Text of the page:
MARCH 21, 2012 ; WEDNESDAY OF 4TH WEEK OF LENT: IS 49:5-15: JOHN 5:17-30


WHOEVER HEARS MY WORD and believes has eternal life.” These words of Jesus are truly astonishing in their vast implications. Jesus himself was fully aware of this fact. He warned his Jewish audience by explicitly telling them “do not be amazed” at his claims. Among his hearers were men learned in the law of Moses who grasped the import of our Lord’s assertion, coming as it did just after he had miraculously healed a paralyzed man on the Sabbath. When criticized for breaking the law of Moses by a deed they considered forbidden on the day sacred to God, he deigned to explain his motives. However, his words, spoken for their sake in order to justify in their minds his deed of mercy, were met with such resistance that they hardened his critics in their view. These narrow-minded defenders of the law of Moses as they practiced it, convinced themselves that Jesus was guilty of blasphemy and so deserved to be stoned to death. They correctly understood that, as John words the matter, “he spoke of God as his own Father, and so made himself God’s equal.” What they failed to recognize was that God had provided a clear sign of his approval in the form of the miraculous healing of a man crippled for 38 years. The narrowness of their way of practicing the law, the Lord warns them, results from their desire to be honored by men. They had become blind themselves and so made inhuman demands that Jesus rejected.


This whole scene as presented by John is a palmary instance of the irony that is a highly effective feature of his writing. In the first lines of his Gospel he had identified our Lord in the astonishing terms that will always make claims on the faith of those who read or hear them: “in him was life and the life was the light of men.” Those who read the Gospel with belief realize that if Jesus later on gives sight to a man born blind, it is because in his very person he is the living light of God communicated to his creatures. Such realization, to be sure, is possible only to faith.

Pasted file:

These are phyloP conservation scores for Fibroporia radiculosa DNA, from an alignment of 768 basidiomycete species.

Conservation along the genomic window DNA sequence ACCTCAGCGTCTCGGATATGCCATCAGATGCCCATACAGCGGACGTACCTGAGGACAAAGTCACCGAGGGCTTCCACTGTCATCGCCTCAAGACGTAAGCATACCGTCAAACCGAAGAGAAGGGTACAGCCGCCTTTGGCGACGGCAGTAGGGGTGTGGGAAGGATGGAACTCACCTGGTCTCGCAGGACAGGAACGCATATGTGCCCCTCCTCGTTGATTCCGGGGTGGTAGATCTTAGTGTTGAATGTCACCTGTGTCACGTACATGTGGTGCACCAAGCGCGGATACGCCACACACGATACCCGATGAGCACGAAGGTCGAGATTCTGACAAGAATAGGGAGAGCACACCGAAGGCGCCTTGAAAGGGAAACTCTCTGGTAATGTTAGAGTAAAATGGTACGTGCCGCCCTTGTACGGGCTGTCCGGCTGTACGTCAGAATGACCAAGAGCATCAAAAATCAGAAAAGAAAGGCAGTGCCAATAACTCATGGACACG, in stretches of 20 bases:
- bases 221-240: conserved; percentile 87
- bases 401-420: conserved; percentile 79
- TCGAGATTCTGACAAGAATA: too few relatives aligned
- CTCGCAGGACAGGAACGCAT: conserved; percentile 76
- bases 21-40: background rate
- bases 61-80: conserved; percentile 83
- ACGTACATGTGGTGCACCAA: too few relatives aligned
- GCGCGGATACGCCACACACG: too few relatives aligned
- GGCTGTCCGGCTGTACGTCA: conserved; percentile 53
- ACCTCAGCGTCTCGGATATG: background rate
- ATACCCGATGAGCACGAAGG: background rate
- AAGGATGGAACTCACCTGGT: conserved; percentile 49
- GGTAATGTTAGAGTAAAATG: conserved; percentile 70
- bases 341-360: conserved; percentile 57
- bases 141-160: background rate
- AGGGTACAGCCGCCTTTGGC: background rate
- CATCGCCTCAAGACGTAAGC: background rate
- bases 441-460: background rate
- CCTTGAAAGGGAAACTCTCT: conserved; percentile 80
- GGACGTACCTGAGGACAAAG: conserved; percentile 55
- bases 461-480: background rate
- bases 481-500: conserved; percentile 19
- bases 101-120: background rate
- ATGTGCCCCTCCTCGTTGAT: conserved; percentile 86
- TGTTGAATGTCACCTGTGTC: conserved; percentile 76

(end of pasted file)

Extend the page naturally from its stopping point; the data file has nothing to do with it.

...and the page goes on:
The critical hostility of the Jews on this occasion as when he gave sight to the blind, is due to a failure to interpret the giving of health to a cripple and light to a man born in darkness and deprived all his life of light as signs from God that Jesus is himself, as he declared later on, “the light of the world.” These miraculous deeds are living signs not only of God’s approval, but also of our Lord’s personal identity. And so it is only consistent with this fact that John goes on to record Jesus as making a further declaration at this time that “The Father judges no one; he has entrusted all judgment to the Son.”


In the first reading today we hear Isaiah the prophet announcing in God’s name: “to those in darkness ‘Show yourselves’ and he follows up this injunction with reassuring words that continue to give us confidence today in this society that we live in where increasingly darkness of unbelief spreads alarmingly. The Lord comforts his people and shows mercy to his afflicted. . . . Can a mother forget her infant, be without tenderness for the child of her womb? Even should she forget, I will never forget you.” This Eucharist we offer at our altar here today is a pledge that we who put our faith and trust in our Lord as the beloved Son of the Father from all ages, can have confidence that in him we have the light that is true life. May this same light shine ever more brightly in our hearts and bring new life and hope to those who remain in the darkness of unbelief. ? 

Abbot John Eudes Bamberger

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